U.S. soldier free after almost five years captivity in Afghanistan
U.S. Army Sergeant Bowe Bergdahl, held for nearly five years by the Taliban after being captured in Afghanistan, has been released and is now in U.S. custody after years of on and off negotiations, U.S. officials said on Saturday.
As part of Bergdahl’s release, the United States is turning over five Taliban detainees at the U.S. prison in Guantanamo Bay, Cuba, to the custody of Qatar, the officials said.
Bergdahl’s freedom followed a renewed round of indirect U.S.-Taliban talks in recent months, with Qatar acting as intermediary, the officials said.
President Barack Obama announced the release, saying he had called Bergdahl’s parents to let them know.
U.S. special operations forces took custody of Bergdahl in a non-violent exchange with Taliban members in eastern Afghanistan, the officials said, adding that he was believed to be in good condition. He was now undergoing a medical examination in Afghanistan.
The exchange took place at about 6 p.m. local time on Saturday, which was at 10:30 a.m. Washington time, a senior official said.
Bergdahl, who is from Idaho, was the only known missing U.S. soldier in the Afghan war that was launched soon after the Sept. 11, 2001 attacks on the United States to dislodge the Taliban from power. He was captured under unknown circumstances in eastern Afghanistan by militants on June 30, 2009, about two months after arriving in the country.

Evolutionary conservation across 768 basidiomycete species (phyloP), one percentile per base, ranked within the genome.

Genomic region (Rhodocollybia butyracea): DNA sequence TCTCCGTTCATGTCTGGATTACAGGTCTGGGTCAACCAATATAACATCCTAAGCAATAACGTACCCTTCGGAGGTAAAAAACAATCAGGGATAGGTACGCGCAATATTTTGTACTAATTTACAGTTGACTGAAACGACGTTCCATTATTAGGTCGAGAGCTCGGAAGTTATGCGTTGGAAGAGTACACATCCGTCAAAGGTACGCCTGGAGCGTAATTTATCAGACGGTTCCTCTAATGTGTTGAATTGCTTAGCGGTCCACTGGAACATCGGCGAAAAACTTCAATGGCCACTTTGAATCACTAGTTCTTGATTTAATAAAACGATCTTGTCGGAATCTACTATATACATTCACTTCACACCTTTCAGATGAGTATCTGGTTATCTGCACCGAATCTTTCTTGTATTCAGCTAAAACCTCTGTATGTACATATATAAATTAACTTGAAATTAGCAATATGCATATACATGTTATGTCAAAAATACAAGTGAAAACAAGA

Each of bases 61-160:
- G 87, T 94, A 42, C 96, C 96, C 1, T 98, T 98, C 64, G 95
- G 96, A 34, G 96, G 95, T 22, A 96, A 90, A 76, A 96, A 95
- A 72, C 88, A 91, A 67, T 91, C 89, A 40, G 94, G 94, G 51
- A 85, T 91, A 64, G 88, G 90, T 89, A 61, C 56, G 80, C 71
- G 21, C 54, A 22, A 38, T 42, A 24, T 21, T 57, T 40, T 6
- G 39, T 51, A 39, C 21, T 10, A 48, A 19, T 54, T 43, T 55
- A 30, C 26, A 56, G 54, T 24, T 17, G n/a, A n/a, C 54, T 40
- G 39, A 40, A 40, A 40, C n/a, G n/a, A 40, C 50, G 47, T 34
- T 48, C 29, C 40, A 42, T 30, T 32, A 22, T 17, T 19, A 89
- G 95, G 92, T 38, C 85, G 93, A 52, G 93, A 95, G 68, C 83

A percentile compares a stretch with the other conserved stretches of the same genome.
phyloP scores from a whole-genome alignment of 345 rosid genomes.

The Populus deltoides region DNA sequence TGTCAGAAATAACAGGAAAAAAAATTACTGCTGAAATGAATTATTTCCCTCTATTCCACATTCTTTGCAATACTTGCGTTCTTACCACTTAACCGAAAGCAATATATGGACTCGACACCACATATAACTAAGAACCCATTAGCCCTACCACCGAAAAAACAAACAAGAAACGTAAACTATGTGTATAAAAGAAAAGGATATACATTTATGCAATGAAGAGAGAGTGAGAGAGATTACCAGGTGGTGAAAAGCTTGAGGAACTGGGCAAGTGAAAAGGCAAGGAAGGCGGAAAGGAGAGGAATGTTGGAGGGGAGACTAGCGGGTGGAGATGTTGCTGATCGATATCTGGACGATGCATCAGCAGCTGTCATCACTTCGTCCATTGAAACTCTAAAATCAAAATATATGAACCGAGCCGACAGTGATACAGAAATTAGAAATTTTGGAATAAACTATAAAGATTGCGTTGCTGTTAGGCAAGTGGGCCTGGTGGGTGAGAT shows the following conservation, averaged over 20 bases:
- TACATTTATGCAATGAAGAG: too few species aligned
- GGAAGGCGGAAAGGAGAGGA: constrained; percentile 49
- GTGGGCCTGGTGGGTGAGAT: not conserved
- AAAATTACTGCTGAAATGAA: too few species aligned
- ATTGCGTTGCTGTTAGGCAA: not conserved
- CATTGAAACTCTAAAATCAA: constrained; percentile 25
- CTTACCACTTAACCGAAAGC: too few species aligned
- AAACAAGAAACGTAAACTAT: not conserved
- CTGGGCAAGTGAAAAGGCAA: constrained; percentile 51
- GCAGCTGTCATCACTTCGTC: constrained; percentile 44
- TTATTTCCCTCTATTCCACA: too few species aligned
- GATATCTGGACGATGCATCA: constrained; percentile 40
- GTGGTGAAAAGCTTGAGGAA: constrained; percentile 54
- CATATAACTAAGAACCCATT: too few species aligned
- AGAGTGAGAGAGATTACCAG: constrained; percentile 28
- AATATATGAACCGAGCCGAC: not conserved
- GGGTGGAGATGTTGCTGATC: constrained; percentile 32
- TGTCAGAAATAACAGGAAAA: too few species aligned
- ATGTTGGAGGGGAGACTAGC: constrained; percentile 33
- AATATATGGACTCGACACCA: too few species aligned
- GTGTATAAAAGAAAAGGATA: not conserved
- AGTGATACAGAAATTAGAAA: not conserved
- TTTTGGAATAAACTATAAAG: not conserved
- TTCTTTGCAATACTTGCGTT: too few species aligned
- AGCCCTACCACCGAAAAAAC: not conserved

“Today the American people are pleased that we will be able to welcome home Sergeant Bowe Bergdahl, held captive for nearly five years,” Obama said in a statement.
“On behalf of the American people, I was honored to call his parents to express our joy that they can expect his safe return, mindful of their courage and sacrifice throughout this ordeal.”
The Bergdahl family was in Washington when news of the release broke, a senior U.S. defense official said, without giving details.
Obama announced this week that he would keep 9,800 U.S. troops in Afghanistan, mostly to train Afghan forces, after NATO combat operations cease at the end of 2014. The last soldiers, aside from a small presence at U.S. diplomatic posts, will leave at the end of 2016.
Bergdahl’s release could be a national security boost for Obama, whose foreign policy has come under widespread criticism in recent months.